Hands Down: Why Passwords Will Never Be Replaced By Our Bodies

When it comes to computing, passwords have been with us since the very beginning.

Hands Down: Why Passwords Will Never Be Replaced By Our Bodies

The very first logins were set up as part of MIT’s Computer Time Sharing System in 1960 and, as computing hit the mainstream, passwords became an established part of our lives.

However, the beloved password is not without its flaws and, as technology becomes more advanced, its problems are becoming increasingly evident. Worryingly, Verizon’s 2016 Data Breach Investigations Report found that 63 per cent of confirmed data breaches involved weak, default, or stolen passwords, and that breaches were typically exacerbated by consumers opting to reuse passwords, or share them with family and friends. Given that the most commonly used password is ‘123456’, most do not present much of a challenge to savvy phishing and hacking attacks.

Enter biometrics. For a long time, biometric authentication – identity verification based on measurable biological traits – has been considered the technology most likely to supplant passwords. Directly addressing  the weaknesses of passwords, biometric measures are secure, they don’t tax your memory or rely on your ability to keep them a secret, and you can’t lose, forget or share them. Many banks have already begun to implement biometric security procedures, with consumers now using all types of digital banking technology including HSBC’s ‘voiceprints’, MasterCard’s ‘selfie pay’, and Barclays’ finger vein scanning technology.

Nonetheless, as with passwords, there are challenges. For a start, implementing biometric security measures can be both costly and complex, a significant hindrance to any business. Additionally, most biometrics are not ‘black and white’: when we enter a password, it is either right or wrong, there is no margin of error. Biometrics, on the other hand, say how likely it is that somebody is who they claim to be and need to be tuned.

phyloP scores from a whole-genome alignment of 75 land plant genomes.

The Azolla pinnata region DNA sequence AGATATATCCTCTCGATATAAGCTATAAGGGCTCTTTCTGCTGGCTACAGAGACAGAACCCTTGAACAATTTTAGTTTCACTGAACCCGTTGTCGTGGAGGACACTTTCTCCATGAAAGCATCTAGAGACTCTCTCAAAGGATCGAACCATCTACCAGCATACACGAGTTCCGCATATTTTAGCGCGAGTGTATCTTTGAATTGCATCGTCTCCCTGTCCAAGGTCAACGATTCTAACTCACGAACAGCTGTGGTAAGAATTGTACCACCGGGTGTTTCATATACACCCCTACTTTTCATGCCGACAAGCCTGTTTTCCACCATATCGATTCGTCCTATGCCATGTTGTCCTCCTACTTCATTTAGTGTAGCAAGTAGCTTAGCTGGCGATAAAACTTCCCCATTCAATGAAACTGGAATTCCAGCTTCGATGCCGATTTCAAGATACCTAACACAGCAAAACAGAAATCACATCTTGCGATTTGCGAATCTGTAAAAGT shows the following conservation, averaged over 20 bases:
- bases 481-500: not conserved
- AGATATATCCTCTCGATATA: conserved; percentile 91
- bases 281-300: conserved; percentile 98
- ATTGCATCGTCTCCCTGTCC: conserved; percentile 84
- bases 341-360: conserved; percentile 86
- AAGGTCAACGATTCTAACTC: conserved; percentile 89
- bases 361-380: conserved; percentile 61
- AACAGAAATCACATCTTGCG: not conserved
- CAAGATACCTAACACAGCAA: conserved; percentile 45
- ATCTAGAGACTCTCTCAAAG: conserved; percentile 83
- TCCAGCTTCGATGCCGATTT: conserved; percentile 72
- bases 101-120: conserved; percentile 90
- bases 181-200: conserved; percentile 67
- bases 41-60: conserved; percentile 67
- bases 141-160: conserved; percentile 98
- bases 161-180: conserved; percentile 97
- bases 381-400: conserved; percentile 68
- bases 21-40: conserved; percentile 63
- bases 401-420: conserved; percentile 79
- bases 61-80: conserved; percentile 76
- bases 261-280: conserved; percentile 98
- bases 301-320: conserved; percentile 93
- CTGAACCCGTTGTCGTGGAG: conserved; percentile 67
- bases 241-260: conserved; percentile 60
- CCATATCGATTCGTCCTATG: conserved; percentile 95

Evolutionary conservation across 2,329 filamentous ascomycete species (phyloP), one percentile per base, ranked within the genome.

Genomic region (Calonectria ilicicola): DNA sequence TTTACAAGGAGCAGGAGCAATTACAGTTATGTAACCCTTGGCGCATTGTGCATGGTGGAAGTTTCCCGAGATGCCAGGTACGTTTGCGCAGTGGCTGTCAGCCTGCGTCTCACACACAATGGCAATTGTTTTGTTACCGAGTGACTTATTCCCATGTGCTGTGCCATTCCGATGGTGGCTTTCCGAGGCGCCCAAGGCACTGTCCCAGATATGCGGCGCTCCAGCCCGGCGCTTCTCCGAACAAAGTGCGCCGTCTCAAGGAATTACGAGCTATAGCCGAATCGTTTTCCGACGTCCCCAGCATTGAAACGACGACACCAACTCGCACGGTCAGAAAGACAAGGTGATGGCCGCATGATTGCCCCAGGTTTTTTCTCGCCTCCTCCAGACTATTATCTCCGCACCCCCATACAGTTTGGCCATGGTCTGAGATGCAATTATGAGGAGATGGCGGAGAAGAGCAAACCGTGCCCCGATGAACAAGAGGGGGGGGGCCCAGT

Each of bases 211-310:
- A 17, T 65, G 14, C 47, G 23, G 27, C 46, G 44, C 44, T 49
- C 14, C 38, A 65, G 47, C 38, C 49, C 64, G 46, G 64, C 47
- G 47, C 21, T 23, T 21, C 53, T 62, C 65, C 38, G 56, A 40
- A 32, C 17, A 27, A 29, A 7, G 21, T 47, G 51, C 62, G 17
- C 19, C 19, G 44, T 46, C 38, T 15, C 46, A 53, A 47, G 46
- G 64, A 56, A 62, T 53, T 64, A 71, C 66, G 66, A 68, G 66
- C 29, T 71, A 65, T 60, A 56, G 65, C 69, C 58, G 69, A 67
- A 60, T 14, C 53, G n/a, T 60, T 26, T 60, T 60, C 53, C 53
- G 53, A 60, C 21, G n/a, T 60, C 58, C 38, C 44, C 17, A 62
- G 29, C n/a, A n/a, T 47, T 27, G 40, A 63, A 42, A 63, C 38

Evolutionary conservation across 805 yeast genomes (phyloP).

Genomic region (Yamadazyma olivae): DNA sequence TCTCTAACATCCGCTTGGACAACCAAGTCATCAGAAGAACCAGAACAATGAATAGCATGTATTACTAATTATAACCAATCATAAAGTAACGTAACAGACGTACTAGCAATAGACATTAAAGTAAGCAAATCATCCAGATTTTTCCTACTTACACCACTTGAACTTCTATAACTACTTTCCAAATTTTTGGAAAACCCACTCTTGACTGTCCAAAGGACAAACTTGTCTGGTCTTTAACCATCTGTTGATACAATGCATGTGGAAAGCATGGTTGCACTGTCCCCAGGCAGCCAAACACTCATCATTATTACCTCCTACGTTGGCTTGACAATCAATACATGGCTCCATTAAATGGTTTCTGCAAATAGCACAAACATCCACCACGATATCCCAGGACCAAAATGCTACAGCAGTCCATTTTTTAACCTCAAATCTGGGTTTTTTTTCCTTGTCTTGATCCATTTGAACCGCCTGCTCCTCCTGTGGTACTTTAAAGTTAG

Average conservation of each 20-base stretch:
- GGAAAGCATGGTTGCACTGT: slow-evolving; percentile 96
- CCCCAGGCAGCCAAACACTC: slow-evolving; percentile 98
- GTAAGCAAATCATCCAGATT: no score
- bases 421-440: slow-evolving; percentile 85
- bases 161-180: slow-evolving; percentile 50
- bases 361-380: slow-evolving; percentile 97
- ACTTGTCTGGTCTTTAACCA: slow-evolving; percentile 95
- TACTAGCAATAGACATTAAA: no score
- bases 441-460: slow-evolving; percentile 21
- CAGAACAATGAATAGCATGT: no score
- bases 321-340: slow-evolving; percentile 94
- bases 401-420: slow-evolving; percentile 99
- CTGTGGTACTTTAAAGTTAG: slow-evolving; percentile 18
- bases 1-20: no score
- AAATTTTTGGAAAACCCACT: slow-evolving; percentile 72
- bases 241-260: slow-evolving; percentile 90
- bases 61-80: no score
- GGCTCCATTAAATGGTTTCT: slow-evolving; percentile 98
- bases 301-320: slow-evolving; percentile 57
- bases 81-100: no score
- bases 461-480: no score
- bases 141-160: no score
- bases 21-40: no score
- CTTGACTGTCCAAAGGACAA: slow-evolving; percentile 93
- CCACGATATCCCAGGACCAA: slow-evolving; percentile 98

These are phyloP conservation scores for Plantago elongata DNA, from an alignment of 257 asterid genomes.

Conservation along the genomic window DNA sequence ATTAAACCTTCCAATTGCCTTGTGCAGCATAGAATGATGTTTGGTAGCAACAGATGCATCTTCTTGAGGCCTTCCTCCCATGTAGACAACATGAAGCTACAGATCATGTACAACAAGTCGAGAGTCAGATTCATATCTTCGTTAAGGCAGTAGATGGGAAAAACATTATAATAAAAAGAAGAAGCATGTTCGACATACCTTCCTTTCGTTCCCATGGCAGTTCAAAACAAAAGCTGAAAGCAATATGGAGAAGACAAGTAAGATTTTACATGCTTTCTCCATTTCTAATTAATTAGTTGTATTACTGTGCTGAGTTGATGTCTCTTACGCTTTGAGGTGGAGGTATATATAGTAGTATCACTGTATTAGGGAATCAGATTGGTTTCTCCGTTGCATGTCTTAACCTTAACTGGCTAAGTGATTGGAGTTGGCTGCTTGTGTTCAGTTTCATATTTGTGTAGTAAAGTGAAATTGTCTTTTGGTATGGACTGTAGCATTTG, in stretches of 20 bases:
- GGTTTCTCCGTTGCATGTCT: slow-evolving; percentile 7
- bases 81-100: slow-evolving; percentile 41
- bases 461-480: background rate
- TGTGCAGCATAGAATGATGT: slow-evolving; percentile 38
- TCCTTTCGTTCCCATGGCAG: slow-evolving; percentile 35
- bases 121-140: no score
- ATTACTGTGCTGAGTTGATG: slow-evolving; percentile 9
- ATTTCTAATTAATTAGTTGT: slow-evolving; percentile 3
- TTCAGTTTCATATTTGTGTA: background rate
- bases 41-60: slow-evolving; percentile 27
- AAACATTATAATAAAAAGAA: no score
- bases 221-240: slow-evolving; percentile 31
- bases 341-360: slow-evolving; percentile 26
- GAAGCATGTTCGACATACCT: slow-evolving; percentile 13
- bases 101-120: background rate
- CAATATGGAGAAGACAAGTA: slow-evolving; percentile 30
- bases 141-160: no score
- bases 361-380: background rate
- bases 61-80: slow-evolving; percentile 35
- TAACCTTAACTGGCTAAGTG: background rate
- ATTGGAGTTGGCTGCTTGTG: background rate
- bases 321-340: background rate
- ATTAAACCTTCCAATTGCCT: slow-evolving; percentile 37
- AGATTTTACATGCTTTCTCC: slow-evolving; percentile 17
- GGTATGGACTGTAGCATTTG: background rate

Finally, and most importantly, biometrics cannot be reset. Once a security breach has occurred, there is no turning back. People can’t change their tone of voice or their fingerprints, and we’ve already seen both security measures hacked with very little effort.

A lot of work is being done to try to make biometrics both more affordable and less susceptible to breaches. One potential option is through exploring behavioural measures which, unlike physical attributes, can be reset. Moreover, two-factor authentication systems offer another alternative: by combining a password and something you ‘have’, such as a mobile device, you can create a robust process that could extend the life of password authentication into the foreseeable future. And, while it lacks the convenience of the traditional method, it’s a step in the right direction to providing a highly secure, easy to use, and resettable process.

Ultimately, it’s becoming clear that current password processes are not working well enough or doing what they are designed to do – protect. They need to be improved. By combining stronger password authentication with efficient monitoring of unusual behaviour, and with the added security of biometrics through financial services technology, consumers can continue to enjoy the considerable advantages of a low cost, simple, and secure digital customer journey.

Read more on this topic in Simon’s latest white paper  ‘Your body won’t replace your passwords’